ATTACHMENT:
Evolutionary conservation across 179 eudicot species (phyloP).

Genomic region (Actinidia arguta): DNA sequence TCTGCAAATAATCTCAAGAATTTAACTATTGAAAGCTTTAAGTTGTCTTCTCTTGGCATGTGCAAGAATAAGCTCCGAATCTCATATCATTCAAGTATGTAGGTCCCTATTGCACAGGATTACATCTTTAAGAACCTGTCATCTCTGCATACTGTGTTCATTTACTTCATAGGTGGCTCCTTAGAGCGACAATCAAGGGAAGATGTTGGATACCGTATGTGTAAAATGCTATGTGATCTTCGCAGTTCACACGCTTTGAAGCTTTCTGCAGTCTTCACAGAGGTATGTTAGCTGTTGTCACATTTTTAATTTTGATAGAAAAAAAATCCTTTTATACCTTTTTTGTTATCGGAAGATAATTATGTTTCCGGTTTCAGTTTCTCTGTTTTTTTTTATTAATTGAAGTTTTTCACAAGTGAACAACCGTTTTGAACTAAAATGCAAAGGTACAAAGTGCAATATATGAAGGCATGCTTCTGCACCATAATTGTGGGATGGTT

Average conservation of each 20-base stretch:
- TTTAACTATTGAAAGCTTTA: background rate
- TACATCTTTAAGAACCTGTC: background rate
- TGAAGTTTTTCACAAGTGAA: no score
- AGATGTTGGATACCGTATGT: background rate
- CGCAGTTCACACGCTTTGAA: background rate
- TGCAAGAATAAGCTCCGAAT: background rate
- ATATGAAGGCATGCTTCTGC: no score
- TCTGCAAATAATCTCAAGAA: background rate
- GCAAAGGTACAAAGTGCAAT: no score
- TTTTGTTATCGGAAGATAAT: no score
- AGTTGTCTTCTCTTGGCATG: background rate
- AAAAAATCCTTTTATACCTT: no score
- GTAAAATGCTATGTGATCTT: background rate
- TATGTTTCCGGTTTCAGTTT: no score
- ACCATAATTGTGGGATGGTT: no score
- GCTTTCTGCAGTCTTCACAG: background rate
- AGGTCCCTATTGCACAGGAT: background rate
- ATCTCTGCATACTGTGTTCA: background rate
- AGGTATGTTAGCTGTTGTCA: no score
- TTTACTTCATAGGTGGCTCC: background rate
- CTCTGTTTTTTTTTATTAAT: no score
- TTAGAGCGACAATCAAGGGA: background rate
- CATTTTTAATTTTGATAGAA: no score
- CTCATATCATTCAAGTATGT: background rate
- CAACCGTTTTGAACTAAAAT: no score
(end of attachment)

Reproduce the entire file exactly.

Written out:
Evolutionary conservation across 179 eudicot species (phyloP).

Genomic region (Actinidia arguta): DNA sequence TCTGCAAATAATCTCAAGAATTTAACTATTGAAAGCTTTAAGTTGTCTTCTCTTGGCATGTGCAAGAATAAGCTCCGAATCTCATATCATTCAAGTATGTAGGTCCCTATTGCACAGGATTACATCTTTAAGAACCTGTCATCTCTGCATACTGTGTTCATTTACTTCATAGGTGGCTCCTTAGAGCGACAATCAAGGGAAGATGTTGGATACCGTATGTGTAAAATGCTATGTGATCTTCGCAGTTCACACGCTTTGAAGCTTTCTGCAGTCTTCACAGAGGTATGTTAGCTGTTGTCACATTTTTAATTTTGATAGAAAAAAAATCCTTTTATACCTTTTTTGTTATCGGAAGATAATTATGTTTCCGGTTTCAGTTTCTCTGTTTTTTTTTATTAATTGAAGTTTTTCACAAGTGAACAACCGTTTTGAACTAAAATGCAAAGGTACAAAGTGCAATATATGAAGGCATGCTTCTGCACCATAATTGTGGGATGGTT

Average conservation of each 20-base stretch:
- TTTAACTATTGAAAGCTTTA: background rate
- TACATCTTTAAGAACCTGTC: background rate
- TGAAGTTTTTCACAAGTGAA: no score
- AGATGTTGGATACCGTATGT: background rate
- CGCAGTTCACACGCTTTGAA: background rate
- TGCAAGAATAAGCTCCGAAT: background rate
- ATATGAAGGCATGCTTCTGC: no score
- TCTGCAAATAATCTCAAGAA: background rate
- GCAAAGGTACAAAGTGCAAT: no score
- TTTTGTTATCGGAAGATAAT: no score
- AGTTGTCTTCTCTTGGCATG: background rate
- AAAAAATCCTTTTATACCTT: no score
- GTAAAATGCTATGTGATCTT: background rate
- TATGTTTCCGGTTTCAGTTT: no score
- ACCATAATTGTGGGATGGTT: no score
- GCTTTCTGCAGTCTTCACAG: background rate
- AGGTCCCTATTGCACAGGAT: background rate
- ATCTCTGCATACTGTGTTCA: background rate
- AGGTATGTTAGCTGTTGTCA: no score
- TTTACTTCATAGGTGGCTCC: background rate
- CTCTGTTTTTTTTTATTAAT: no score
- TTAGAGCGACAATCAAGGGA: background rate
- CATTTTTAATTTTGATAGAA: no score
- CTCATATCATTCAAGTATGT: background rate
- CAACCGTTTTGAACTAAAAT: no score